Wu Tien Li-Shou v. United States, No. 14-1206 (4th Cir. 2015)

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Justia Opinion Summary

Plaintiff, a citizen of Taiwan, filed suit against the United States, seeking damages for the accidental killing of her husband and the intentional sinking of her husband's fishing vessel during a North Atlantic Treaty Organization (NATO) counter-piracy mission. Plaintiff's husband was one of three Chinese hostages captured by pirates. Because allowing this action to proceed would thrust courts into the middle of a sensitive multinational counter-piracy operation and force courts to second-guess the conduct of military engagement, the court agreed that the separation of powers prevents the judicial branch from hearing the case. Accordingly, the court affirmed the district court's dismissal of the action under the political question and discretionary function doctrines.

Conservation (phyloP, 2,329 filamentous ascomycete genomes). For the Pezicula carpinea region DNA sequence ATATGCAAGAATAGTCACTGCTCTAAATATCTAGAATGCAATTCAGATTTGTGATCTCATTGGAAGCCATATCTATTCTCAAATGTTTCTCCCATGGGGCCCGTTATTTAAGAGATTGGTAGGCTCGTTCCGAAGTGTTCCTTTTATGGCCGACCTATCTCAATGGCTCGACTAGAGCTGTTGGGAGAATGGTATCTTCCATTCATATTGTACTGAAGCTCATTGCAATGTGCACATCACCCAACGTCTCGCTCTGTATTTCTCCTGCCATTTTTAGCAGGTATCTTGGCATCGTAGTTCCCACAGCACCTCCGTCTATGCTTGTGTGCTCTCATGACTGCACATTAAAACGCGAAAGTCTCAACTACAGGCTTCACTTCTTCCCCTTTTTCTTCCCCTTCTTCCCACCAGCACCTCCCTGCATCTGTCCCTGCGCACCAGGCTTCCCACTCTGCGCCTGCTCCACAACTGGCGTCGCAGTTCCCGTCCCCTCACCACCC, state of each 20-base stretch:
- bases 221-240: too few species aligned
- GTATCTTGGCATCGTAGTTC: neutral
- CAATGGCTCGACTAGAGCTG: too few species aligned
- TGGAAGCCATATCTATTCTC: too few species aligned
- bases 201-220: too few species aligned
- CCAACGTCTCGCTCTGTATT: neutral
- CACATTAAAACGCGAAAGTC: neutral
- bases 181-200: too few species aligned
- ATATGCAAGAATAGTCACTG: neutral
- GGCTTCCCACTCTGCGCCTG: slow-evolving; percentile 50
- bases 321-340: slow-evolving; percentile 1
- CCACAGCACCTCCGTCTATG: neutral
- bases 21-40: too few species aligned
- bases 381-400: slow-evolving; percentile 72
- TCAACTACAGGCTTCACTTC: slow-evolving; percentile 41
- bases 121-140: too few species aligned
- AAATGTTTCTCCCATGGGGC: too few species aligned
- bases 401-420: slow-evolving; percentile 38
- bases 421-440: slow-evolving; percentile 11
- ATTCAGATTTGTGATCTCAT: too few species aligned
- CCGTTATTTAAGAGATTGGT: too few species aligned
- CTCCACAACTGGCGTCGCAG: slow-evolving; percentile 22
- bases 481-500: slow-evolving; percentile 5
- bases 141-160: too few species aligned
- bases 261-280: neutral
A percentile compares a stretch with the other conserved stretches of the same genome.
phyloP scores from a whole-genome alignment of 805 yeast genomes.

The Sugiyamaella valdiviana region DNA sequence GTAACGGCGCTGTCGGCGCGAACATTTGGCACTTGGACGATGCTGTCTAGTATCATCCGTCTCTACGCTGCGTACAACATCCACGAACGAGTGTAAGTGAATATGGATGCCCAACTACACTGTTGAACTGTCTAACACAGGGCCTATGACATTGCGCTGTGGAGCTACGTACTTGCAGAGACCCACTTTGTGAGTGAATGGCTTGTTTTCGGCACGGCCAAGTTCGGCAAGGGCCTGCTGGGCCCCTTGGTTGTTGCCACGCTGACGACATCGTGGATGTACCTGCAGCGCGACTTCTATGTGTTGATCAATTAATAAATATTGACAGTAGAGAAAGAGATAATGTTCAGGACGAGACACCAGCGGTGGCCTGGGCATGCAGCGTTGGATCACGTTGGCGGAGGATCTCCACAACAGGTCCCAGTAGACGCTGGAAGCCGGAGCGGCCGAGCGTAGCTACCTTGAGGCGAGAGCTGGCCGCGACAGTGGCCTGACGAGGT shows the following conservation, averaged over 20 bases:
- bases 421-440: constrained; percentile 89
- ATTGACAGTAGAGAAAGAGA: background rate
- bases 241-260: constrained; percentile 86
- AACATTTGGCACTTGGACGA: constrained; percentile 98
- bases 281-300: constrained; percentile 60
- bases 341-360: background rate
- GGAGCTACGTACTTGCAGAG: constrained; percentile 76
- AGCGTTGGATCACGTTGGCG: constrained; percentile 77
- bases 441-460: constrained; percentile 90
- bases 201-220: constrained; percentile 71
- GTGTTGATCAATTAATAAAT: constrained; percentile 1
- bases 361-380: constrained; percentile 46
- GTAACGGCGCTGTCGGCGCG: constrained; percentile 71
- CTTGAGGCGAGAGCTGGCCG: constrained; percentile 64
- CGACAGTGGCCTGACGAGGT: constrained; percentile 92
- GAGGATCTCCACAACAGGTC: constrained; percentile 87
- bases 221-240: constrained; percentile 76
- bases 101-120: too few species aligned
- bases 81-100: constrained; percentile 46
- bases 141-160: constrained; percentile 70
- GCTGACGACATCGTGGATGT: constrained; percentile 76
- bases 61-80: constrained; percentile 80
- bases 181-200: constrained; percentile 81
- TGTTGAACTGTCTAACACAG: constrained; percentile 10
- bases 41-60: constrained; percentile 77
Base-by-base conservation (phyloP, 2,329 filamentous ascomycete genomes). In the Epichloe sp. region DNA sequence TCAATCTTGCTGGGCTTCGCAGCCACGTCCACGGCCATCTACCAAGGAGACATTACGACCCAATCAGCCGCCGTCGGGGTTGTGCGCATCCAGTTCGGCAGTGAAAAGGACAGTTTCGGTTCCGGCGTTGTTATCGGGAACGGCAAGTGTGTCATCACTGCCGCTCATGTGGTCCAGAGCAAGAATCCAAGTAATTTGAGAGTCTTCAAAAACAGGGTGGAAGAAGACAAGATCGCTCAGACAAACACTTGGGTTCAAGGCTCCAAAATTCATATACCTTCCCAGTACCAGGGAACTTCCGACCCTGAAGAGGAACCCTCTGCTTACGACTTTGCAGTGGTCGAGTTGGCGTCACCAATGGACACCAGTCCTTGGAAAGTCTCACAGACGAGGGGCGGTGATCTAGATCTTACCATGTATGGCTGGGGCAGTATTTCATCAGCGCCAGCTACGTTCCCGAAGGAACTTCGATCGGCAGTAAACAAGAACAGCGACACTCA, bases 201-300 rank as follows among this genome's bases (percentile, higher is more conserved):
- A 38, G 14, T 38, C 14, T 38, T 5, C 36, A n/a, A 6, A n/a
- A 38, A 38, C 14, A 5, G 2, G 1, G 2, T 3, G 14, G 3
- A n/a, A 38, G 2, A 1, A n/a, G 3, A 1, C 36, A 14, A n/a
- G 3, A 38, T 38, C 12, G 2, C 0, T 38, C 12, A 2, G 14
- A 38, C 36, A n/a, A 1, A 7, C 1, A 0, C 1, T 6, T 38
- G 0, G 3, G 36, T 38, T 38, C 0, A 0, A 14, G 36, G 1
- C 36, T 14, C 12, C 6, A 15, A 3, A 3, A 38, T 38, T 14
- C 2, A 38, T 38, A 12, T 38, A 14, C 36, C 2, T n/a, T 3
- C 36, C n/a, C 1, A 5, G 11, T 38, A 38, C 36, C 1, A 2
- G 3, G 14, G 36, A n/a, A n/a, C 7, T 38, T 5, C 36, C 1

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PUBLISHED UNITED STATES COURT OF APPEALS FOR THE FOURTH CIRCUIT No. 14-1206 WU TIEN LI−SHOU, Plaintiff − Appellant, v. UNITED STATES OF AMERICA, Defendant − Appellee. Appeal from the United States District Court for the District of Maryland, at Baltimore. J. Frederick Motz, Senior District Judge. (1:13-cv-01366-JFM) Argued: December 10, 2014 Decided: January 23, 2015 Before WILKINSON, NIEMEYER, and KING, Circuit Judges. Affirmed by published opinion. Judge Wilkinson wrote opinion, in which Judge Niemeyer and Judge King joined. the ARGUED: Timothy Burke Shea, NEMIROW HU & SHEA, Washington, D.C., for Appellant. Douglas Neal Letter, UNITED STATES DEPARTMENT OF JUSTICE, Washington, D.C., for Appellee. ON BRIEF: Thomas G. Corcoran, Jr., BERLINER, CORCORAN & ROWE, LLP, Washington, D.C., for Appellant. Stuart F. Delery, Assistant Attorney General, Anne Murphy, Civil Division, UNITED STATES DEPARTMENT OF JUSTICE, Washington, D.C.; Rod J. Rosenstein, United States Attorney, OFFICE OF THE UNITED STATES ATTORNEY, Baltimore, Maryland, for Appellee. WILKINSON, Circuit Judge: Wu Tien Li-Shou, a citizen of Taiwan, seeks damages from the United States for the accidental killing of her husband and the intentional sinking of her husband’s fishing vessel during a NATO counter-piracy mission. The district court dismissed the action under the political question and discretionary function doctrines. For the reasons that follow, we affirm. I. Since the summer of 2009, the North Atlantic Treaty Organization (NATO) has conducted Operation Ocean Shield in the Gulf of Aden and the Indian Ocean waters around the Horn of Africa. NATO’s offensive responds to the recognition by the United States and its allies that “Somali-based piracy against chemical and oil tankers, freighters, cruise ships, yachts, and fishing vessels poses a threat to global shipping.” J.A. 48 (Dec. 2008 U.S. National Security Council report). “Piracy is a universal crime,” President Bush noted in June 2007. J.A. 59 (Memorandum from the President). “The physical and economic security of the United States . . . relies heavily on the secure navigation of the world’s oceans for unhindered legitimate commerce by its citizens and its partners.” Id. As part of Ocean Shield, the USS Stephen W. Groves engaged the Jin Chun Tsai 68 (JCT 68), a Taiwanese fishing ship, in the early morning of May 10, 2011. Pirates had hijacked the JCT 68 2 more than a year earlier, transforming the commercial vessel into a mothership from which the pirates launched attacks using skiffs stored onboard. The ship housed nearly two-dozen pirates in addition to three hostages: the master and owner of the ship, Wu Lai-Yu, and two Chinese crewmembers. The commander of NATO Task Force 508, a commodore in the Royal Netherlands Navy, directed the USS Groves “to shadow and then disrupt (unclassified the U.S. pirate Navy mothership investigation JCT 68.” report). In J.A. 64 particular, the task force commander ordered the USS Groves “to force JCT 68 to stop and surrender, including the use of non-disabling and disabling fire” starting with verbal warnings, then warning shots, followed by fire aimed at the skiffs. Id. 64-65. The USS Groves commenced this sequence on the morning of May 10. The shots ended almost an hour later. After the pirates had indicated their surrender, a special team from the USS Groves approached and boarded the JCT 68. Weapons used by the pirates, including two rocket-propelled grenade launchers, were littered throughout the ship. The team found Master Wu in his sleeping quarters “with the crown of his head shot off.” Wu v. United States, 997 F. Supp. 2d 307, 309 (D. Md. 2014). Three pirates were also killed in the engagement, and the two Chinese crewmembers were rescued safely. The next day, May 11, 2011, the USS Groves intentionally sunk the JCT 68 3 with Wu’s body on board pursuant to orders from the NATO task force commander. Two years later, Master Wu’s widow initiated this action against the United States, seeking damages for her husband’s death and the loss of the JCT 68 under the Public Vessels Act (PVA), 46 U.S.C. § 31101 et seq., the Suits in Admiralty Act (SIAA), 46 U.S.C. § 30901 et seq., and the Death on the High Seas Act (DOHSA), 46 U.S.C. § 30301 et seq. The district court granted the reasoning government’s that the Rule 12(b)(1) complaint motion presented a to dismiss, nonjusticiable political question. Wu, 997 F. Supp. 2d at 309-10. The court also noted that even if subject matter jurisdiction were proper, Wu’s claims would be “futile” in light of the discretionary function exception to any waiver of the government’s sovereign immunity from suit. Id. at 309 n.2. We review a dismissal under Rule 12(b)(1) de novo. In re KBR, Inc., Burn Pit Litig., 744 F.3d 326, 333 (4th Cir. 2014). We apply the jurisdictional intertwined clear error findings with the standard to fact any of facts on central the to “district issues the court’s that are not merits of the plaintiff's claims.” U.S. ex rel. Vuyyuru v. Jadhav, 555 F.3d 337, 347 (4th Cir. 2009). 4 II. Wu challenges the district court’s conclusion that her tort suit presents a nonjusticiable political question. Because allowing this action to proceed would thrust courts into the middle of a sensitive multinational counter-piracy operation and force courts to second-guess the conduct of a military engagement, we agree that the separation of powers prevents the judicial branch from hearing the case. A. The political question doctrine “is primarily a function of the separation of powers.” Baker v. Carr, 369 U.S. 186, 210 (1962); see also Taylor v. Kellogg Brown & Root Servs., Inc., 658 F.3d 402, 408 (4th Cir. 2011) (explaining the “genesis” of the doctrine in Marbury v. Madison, 5 U.S. (1 Cranch) 137 (1803)). It is not a matter of whether the dispute strictly falls within one of the categories over which the federal courts have subject matter jurisdiction. Baker, 369 U.S. at 198. Rather, a question is “political” and thus nonjusticiable when its adjudication would inject the courts into a controversy which is best suited for resolution by the political branches. Id. at 210-11. A case presents a nonjusticiable political question where there is [1] a textually demonstrable constitutional commitment of the issue to a coordinate political department; or [2] a lack of judicially discoverable and manageable 5 standards for resolving it; or [3] the impossibility of deciding without an initial policy determination of a kind clearly for nonjudicial discretion; or [4] the impossibility of a court's undertaking independent resolution without expressing lack of the respect due coordinate branches of government; or [5] an unusual need for unquestioning adherence to a political decision already made; or [6] the potentiality of embarrassment from multifarious pronouncements by various departments on one question. Id. at 217. These formulations do not provide a clean, crisp test. Id. (noting “the impossibility of resolution by any semantic cataloguing”). Rather, we must undertake a “case-bycase inquiry.” Id. at 211. “Of the legion of governmental endeavors, perhaps the most clearly marked for judicial deference are provisions for national security and defense.” Tiffany v. United States, 931 F.2d 271, 277 (4th Cir. 1991). Of course, “[t]he military does not enjoy a blanket exemption from the need to proceed in a nonnegligent manner.” Id. at 280. But it is not within the purview of “judicial competence” to review purely military decisions. Lebron v. Rumsfeld, 670 F.3d 540, 548 (4th Cir. 2012). We must be wary where plaintiff’s “negligence claim would require the judiciary to question actual, sensitive judgments” made by the armed forces. Taylor, 658 F.3d at 411 (internal quotation marks omitted). Cases that require courts to second-guess these decisions run the risk not just of making bad law, but also of “imping[ing] on explicit constitutional 6 assignments of responsibility to the coordinate branches of our government.” Lebron, 670 F.3d at 548. B. This case presents a textbook example of a situation in which courts should not interfere. Resolving this dispute would oblige the district court to wade into sensitive and particularized military matters. In order to reach a finding of negligence on the part of the United States, Wu would have the court consider the precise details of the military engagement: what kind of warnings were given, the type of ordnance used, the sort of weapons deployed, the range of fire selected, and the pattern, timing, (complaint); and escalation Appellant’s Br. of 5-7, 7 the n.1. firing. Wu is J.A. quite 8-9 direct about this, criticizing the USS Groves for, among other things, “using exploding ordnance on the fishing boat rather than inert ordnance and firing into central compartments rather than at the skiffs on the bow or the boat’s engines.” Appellant’s Br. 3. The case would not need to proceed to trial for the court to find itself enmeshed in this rigging. Discovery easily could draw the court and the parties into the technicalities of battle, with subpoenas issuing to NATO and American commanders on down to the Gunnery Direction Officer. As judges, we are just not equipped to second-guess such small-bore tactical decisions. 7 We also are ill-suited to evaluate more strategic considerations. We do not know the waters. We do not know the respective capabilities of individual pirate ships or naval frigates. We do not know the functionality and limitations of the counter-piracy task force’s assets. We do not know how a decision to tow and not to sink the JCT 68 would have affected the task force’s mission by tying down valuable naval resources. We do not know the extent of the disruption to commercial shipping caused by any single ship or by Somali-based piracy generally. What we do know is that we are not naval commanders. These are questions not intended to be answered through the vehicle of a tort suit. That is not all. This case threatens to involve the courts in the command structures of both the U.S. military and Operation Ocean Shield. Wu bases her claim of negligence on the USS Groves’s failure to follow the proper rules of engagement. Appellant’s Br. 8, 19-20; Reply Br. 4-5, 5 n.1. Specifically, she asserts that Navy vessels involved in what Wu terms as law enforcement “are governed by the law enforcement parameters set down by the U.S. Coast Guard.” Reply Br. 5 n.1. But selecting the proper rules of military engagement is decidedly not our job. This request that we do so encourages the courts to bull their way into the chain of command of a multinational operation. In fact, Wu would have us sit astride the top of the 8 command pyramid and decree the proper counter-piracy strategies and tactics to the NATO and American commanders below. Moreover, Wu explicitly urges us to repudiate the NATO commander’s direct order, see J.A. 67, to sink the JCT 68 under the rationale that “the U.S. Navy chain of command maintained control of the [USS Groves] at all times,” Reply Br. 6. The disruption caused to our alliances by treating allied command decisions as advisory or second-rate is all too evident. One need only imagine the Dutch NATO commander fielding deposition questions in a federal lawsuit about decisions he made concerning naval vessels carrying military grade weapons in the context of a multinational counter-piracy mission in the Indian Ocean. Whatever protective orders courts might issue to avoid litigative tension within the NATO alliance would be under constant challenge, given the perceived relevance of the Dutch commodore’s order to plaintiff’s negligence claims. Further, if we accepted Wu’s invitation, we would open the door to allegations that soldiers and sailors should treat more skeptically the clear orders of their superiors. We would afford military personnel a reason and incentive to question orders -namely, to head off tort liability or at least the burdens of litigation that come with being sued. Allowing discovery here would permit inquiry into the wisdom of the order to sink the JCT 68. But the extent to which NATO counter-piracy operations 9 must accommodate “the property rights of shipowners” from various nations “dispossessed of their ships by pirates” is not justiciable without inquiry into every engagement with hijacked vessels, bases including for further vessels used disruptions by of pirates as commercial heavily shipping armed lanes. Appellant’s Br. 21. Wu next points to a provision in the Public Vessels Act, which allows litigating parties to subpoena crewmembers of a public vessel, as proof that there are procedures in place for deciding a case like this. Id. 38 n.12, 39. But crewmembers may only be subpoenaed if the Secretary who heads the department or the vessel’s importantly, commander this consents. procedure is 46 beside U.S.C. the § point. 31110. More Subpoenaing members of the military is not necessarily itself an attack on the separation of powers. Asking probing questions about the strategy, tactics, and conduct of a military operation, however, is just such an affront. It is, after all, the President who is commander-in-chief. U.S. Const. art. II, § 2, cl. 1; see also Lebron, 670 F.3d at 549. It is, after all, Congress which holds “plenary control over rights, duties, and responsibilities in the framework of the military establishment, including regulations, procedures, and remedies.” Chappell v. Wallace, 462 U.S. 296, 301 (1983); see also U.S. Const., art. I, § 8, cl. 11 (power to declare 10 war); id. cl. 12-13 (power to establish an army and navy); id. cl. 14 (power “[t]o make Rules for the Government and Regulation of the land and naval Forces”). And, as our discussion has made abundantly clear, this controversy lacks discernible rules and standards for judicial resolution. C. Several of Wu’s specific contentions merit mention. She objects to the district court’s description of the altercation between the USS Groves and the JCT 68 as “a belligerent operation.” Wu, 997 F. Supp. 2d at 309; Appellant’s Br. 17-20, 29. In fact, Wu repeatedly characterizes Operation Ocean Shield as little more than an oceanic traffic stop or “a traditional police action on the high seas,” and analogizes the incident with the JCT 68 to “a police officer stopping a vehicle on any highway.” government Appellant’s is Br. 10, attempting 19, to 20. She escape stresses that the responsibility by establishing a safe zone between belligerency and ordinary law enforcement actions. Thus the deference we offer is, under Wu’s view, misplaced. Wu misunderstands both the district court’s use of the term “belligerent” and the law. Wu may be correct that the NATO’s counter-piracy activities do not amount to “belligerency” in the law of war meaning. See Black’s Law Dictionary 184 (10th ed. 2014) (defining “belligerency” 11 as “the quality, state, or condition of waging war”). But it is difficult for a court even to define what war is. Campbell v. Clinton, 203 F.3d 19, 26 (D.C. Cir. 2000) (Silberman, J., concurring) (questioning the existence of “a coherent test for judges to apply to the question what constitutes war”). Yet the district court did not say that the USS Groves’s actions constituted “war,” nor does the government assert that the frigate was engaged in “war.” Gov’t Br. 35 n.10. It is clear to us that the district court’s use of the word “belligerent” was vernacular, not technical. That does not mean, however, that the USS Groves was engaged in a mere law enforcement action. Nothing about the events of May 10 and 11, international 2011 -- forces from and their threat far away location, involved, to to the the military command structure and equipment deployed -- is “consistent with a traditional police action.” See Appellant’s Br. 19. American military forces enforcement, see typically 18 do U.S.C. not § 1385 take (Posse part in simple Comitatus Act); law 32 C.F.R. § 182.6(a)(3) (applying Posse Comitatus Act to the Navy), and there is nothing to suggest garden-variety police activity here. Regardless, a state of war in the technical sense did not have to exist for the actions of the USS Groves to be unreviewable by the courts. As the Eleventh Circuit has noted, “judicial intrusion into military 12 practices would impair the discipline that the courts have recognized as indispensable to military effectiveness.” Aktepe v. United States, 105 F.3d 1400, 1404 (11th Cir. 1997). That case involved negligence claims by Turkish sailors against the United States for injuries arising out of a NATO training exercise. Id. at 1401-02. War did not need to be declared for the political question doctrine to apply to this sort of tort suit against the United States. It is enough that plaintiff “ask[s] the courts to intrude in an area in which they have no rightful power and no compass.” Smith v. Reagan, 844 F.2d 195, 202 (4th Cir. 1988) (refusing under the political question doctrine to entertain an action for a declaratory judgment under the Hostage Act). The cases Wu cites for the States proposition for that negligent liability acts of may Navy attach vessels to are the not United to the contrary, for none of them involved a military engagement. See Ira S. Bushey & Sons, Inc. v. United States, 398 F.2d 167 (2d Cir. 1968); Pac.-Atl. S.S. Co. v. United States, 175 F.2d 632 (4th Cir. 1949); United States v. The Australia Star, 172 F.2d 472 (2d Cir. 1949); Bank Line v. United States, 163 F.2d 133 (2d Cir. 1947); Lind v. United States, 156 F.2d 231 (2d Cir. 1946); Ocean S.S. Co. of Savannah v. United States, 38 F.2d 782 (2d Cir. 1930). Wu also seems to suggest that because the USS Groves “recaptured” the JCT 68, the district court possessed admiralty 13 jurisdiction pursuant to the law of prize. See Appellant’s Br. 33-35; Reply Br. 7. But the law of prize only applies where the captor demonstrates “an intention to seize and to retain as prize.” The Grotius, 13 U.S. (9 Cranch) 368, 370 (1815); see also 28 exclusive U.S.C. § 1333 jurisdiction (granting over claims federal “for the district courts condemnation of property taken as prize” (emphasis added)). The law of prize in essence adjudicates claims to ownership. See Jennings v. Carson, 8 U.S. (4 Cranch) 2, 23 (1807) (The courts “decide who has the right, and they order its delivery to the party having the right.”); 3 Op. Att’y Gen. 377 (1838); Thomas J. Schoenbaum, 1 Admiralty & Mar. Law § 3-2 (5th ed. 2011 & Supp. 2014). It is doubtful that the JCT 68 was ever a prize, because neither the USS Groves nor the NATO task force claimed or intended to claim ownership of the JCT 68. See generally The Siren, 80 U.S. (13 Wall.) 389, 391-93 (1871) (describing English origins of law of prize). As the district court recognized, “prize cases are in rem actions, not tort suits.” Wu, 997 F. Supp. 2d at 309. III. Wu also challenges the district court’s holding that the United States retains its sovereign immunity from suit because it was engaged in the exercise of a discretionary function. While this is framed as an alternative ground for decision, it decidedly is not because the political question doctrine and the 14 discretionary function exception to waivers of sovereign immunity overlap here in important respects. Wu contends that, although the exception applies to the Suits in Admiralty Act, it does not apply to suits brought under the Public Vessels Act and that, even if it did, the sinking of the JCT 68 was beyond the bounds of the USS Groves’s discretion. A. The SIAA and the PVA both waive sovereign immunity for in personam admiralty suits. The SIAA does so where, “if a vessel were privately owned or operated, or if cargo were privately owned or possessed, or if a private person or property were involved, a civil action in admiralty could be maintained.” 46 U.S.C. § 30903(a); see also McMellon v. United States, 387 F.3d 329, 334-37 (4th Cir. 2004) (en banc) (discussing history of government waiver as to admiralty suits). The PVA waives immunity for actions brought to recover “damages caused by a public vessel of the United States.” 46 U.S.C. § 31102(a)(1). Neither statute contains an explicit exception to the scope of its waiver. In this respect, the statutes are unlike the Federal Tort Claims Act (FTCA), which expressly prohibits courts from hearing claims “based upon the exercise or performance or the failure to exercise or perform a discretionary function or duty on the part of a federal agency 15 or an employee of the Government, whether or not the discretion involved be abused.” 28 U.S.C. § 2680(a). Nevertheless, in McMellon v. United States, 387 F.3d at 349, this court sitting en banc held that “the SIAA must be read to include a discretionary function exception to its waiver of sovereign immunity.” The discretionary function exception “is grounded in separation-of-powers concerns.” Id. at 341 (citing United States v. S.A. (Varig Airlines), 467 Empresa U.S. de 797, Viacao 808, Aerea 814 Rio Grandense (1984)); see also Tiffany v. United States, 931 F.2d 271, 276 (4th Cir. 1991). Because the separation of powers is a constitutional doctrine, “the courts explicit must adhere statutory [to command.” it] even Canadian in the Transp. absence of Co. United v. an States, 663 F.2d 1081, 1086 (D.C. Cir. 1980). The SIAA must thus contain an implied discretionary function exception. Otherwise, the courts would become arbiters of “administrative and legislative . . . policy judgments.” Gercey v. United States, 540 F.2d 536, “intolerable” 539 (1st result. In Cir. re 1976). Joint E. & That S. would Dists. be an Asbestos Litig., 891 F.2d 31, 35 (2d Cir. 1989). This logic applies with equal force to the PVA. The same separation-of-powers concerns that were present with the SIAA are present here. Without the discretionary function exception, “all administrative and legislative 16 decisions concerning the public interest in maritime matters would be subject to independent judicial review in the not unlikely event that the implementation of those policy judgments were to cause private injuries.” Gercey, 540 F.2d at 539. That outcome is inconsistent with our Constitution. We are not alone in reaching this conclusion as to the PVA. In fact, every circuit to consider the issue has held that the PVA contains an implied discretionary function exception. Thames Shipyard & Repair Co. v. United States, 350 F.3d 247, 254 (1st Cir. 2003); B & F Trawlers, Inc. v. United States, 841 F.2d 626, 630 (5th Cir. 1988); Tobar v. United States, 731 F.3d 938, 945 (9th Cir. 2013); U.S. Fire Ins. Co. v. United States, 806 F.2d 1529, 1534–35 (11th Cir. 1986), abrogated on other grounds by United States v. Gaubert, 499 U.S. 315 (1991). B. In applying the discretionary function exception, we look to FTCA cases discretionary for guidance. function McMellon, exception 387 applies F.3d to at 349. “conduct” The that “involves an element of judgment or choice.” Berkovitz v. United States, 486 U.S. 531, 536 (1988). Where a case implicates such a choice, it does not involved be abused.” military engagement matter 28 is “whether U.S.C. the very or § 2680(a). essence not the The of a discretion conduct of a discretionary function. Cases involving the use of military force lure courts 17 into considering “complex, subtle, and professional [military] decisions.” Gilligan v. Morgan, 413 U.S. 1, 10 (1973). All military engagements involve discretionary decisions by military commanders of all ranks -- choices that have to be made quickly during moments of pronounced pressure. Wu’s suit relies on questioning the wisdom of a series of discretionary decisions, some of which we noted in the preceding section. framed? How What should type the of warnings ordnance to should the pirates have been have been used? What weapons should have been used? At what range should the USS Groves have fired from? Where precisely should the fire have been directed? In light of the task force’s resources and the goals of the counter-piracy mission, should the JCT 68 have been sunk? “The list of inquiries is virtually endless and the umbrella of negligence would encompass them all.” Tiffany, 931 F.2d at 279. The Supreme Court has held “that the selection of the appropriate design for military equipment . . . is assuredly a discretionary function.” Boyle v. United Techs. Corp., 487 U.S. 500, 511 (1988). All the more so would operational decisions such as whether to sink a damaged pirate mothership in the waters off of the Horn of Africa count as discretionary functions too. Even if the NATO and American commanders abused their discretion “so as to frustrate the relevant policy,” the fact that the function is discretionary ab initio exempts those 18 choices from judicial review. Gaubert, 499 U.S. at 338 (Scalia, J., concurring in part and concurring in the judgment). “The inquiry is thus whether the discretion exists, not whether in later litigation it is alleged to have been abused.” Holbrook v. United States, 673 F.3d 341, 350 (4th Cir. 2012). Wu insists that the USS Groves acted in contravention of law and thus that the government cannot claim the discretionary function exception as a safe harbor. Reply Br. 9-11. But Wu does not identify a law that would permissibly have circumscribed the USS Groves’s course Supplement to the Operations (Nov. of action. Commander’s 1997 ed.), Wu points Handbook Articles 18 on to the Annotated the Law of and 19 of the Naval 1958 Geneva Convention on the High Seas, and Articles 104 and 105 of the United Nations Convention on the Law of the Sea (UNCLOS). Appellant’s Br. 32-33, 34 n.9; Reply 5 n.1, 7 n.3. The Handbook, however, notes that it provides only “general guidance” and “is not a comprehensive treatment of the law.” Handbook 1 (Nov. 1997 ed.). 1 “International treaties,” moreover, “are not presumed to create rights that are privately enforceable.” Goldstar (Panama) S.A. v. United States, 967 F.2d 965, 968 (4th Cir. 1992). Non1 Wu cites to the 1997 Annotated Supplement. The Handbook was reissued in 2007. That newer version also states that it provides only “general guidance” and “is not a comprehensive treatment of the law.” The Commander’s Handbook on the Law of Naval Operations 19 (July 2007 ed.). 19 self-executing binding federal treaties law.” “do not Medellin v. by themselves Texas, 552 function U.S. 491, as 504 (2008). The 1958 Geneva Convention on the High Seas contains no provision indicating that it is self-executing, and Wu offers no statutory provision implementing the Convention. Wu admits that the United States is not even a signatory to UNCLOS. Appellant’s Br. 33. In sum, nothing in this collection of documents deprives the United States and its NATO allies of the discretion inherent in sovereignty to conduct military operations free of judicial oversight or hindsight. Nothing in these documents purports to anticipate the myriad evolving circumstances that commanders encounter on the ground or on the seas, much less which of the many possible options those commanders should choose in responding to them. In short, the firing upon the JCT 68 and the subsequent sinking of that vessel were discretionary acts that the judiciary may not take it upon itself to review. IV. Wu asserts that the district court should have allowed discovery or at least held an evidentiary hearing to establish that this case is justiciable. See Appellant’s Br. 17-18, 29; Reply Br. 15-17. She points to our recent decision in Al Shimari v. CACI Premier Tech., Inc., 758 F.3d 516, 534, 537 (4th Cir. 2014), as demonstration that discovery is needed to determine if 20 the claim may proceed. But that case is very different from the case at bar. Al Shimari involved a private contractor working for the federal government, a situation for which this Court has developed See id. a specialized at 533-34 Kellogg Brown 2011)). More assess & political (explaining Root Servs., importantly, whether a decision question test Inc., in Al on developed 658 F.3d Shimari the doctrine we merits in Taylor 402 were would analysis. (4th Cir. “unable require v. to the judiciary ‘to question actual, sensitive judgments made by the military.’” 758 F.3d at 536 (quoting Taylor, 658 F.3d at 411). The complaint and accompanying record in this case do not suffer from the same defects. Whether or not every single fact in the Navy’s unclassified investigative report is accurate, it quite clearly provided an overall picture of the military engagement. The district court was not required to litigate every fact in the report before making the determination, political question or discretionary because litigating the facts would function constitute just the sort of involvement that those doctrines are designed to avoid. We do not for a moment trivialize either Master Wu’s death or the destruction of his 21 ship, for which diplomatic channels should in all kindness dictate recompense. 2 But whether or not the USS Groves properly approached and engaged the JCT 68 and whether or not the USS Groves should have sunk the vessel are matters of international import and military judgment in which we are loath to interfere. Under our constitutional system of separation-of-powers, these cases raise questions that the judiciary is not empowered to answer. The district court did not err in dismissing the suit. Its judgment is AFFIRMED. 2 The government asserts that “[a]cting under its authority to conduct international relations,” the United States has in fact made a payment to Master Wu’s family. See Gov’t Br. 4 n.1. 22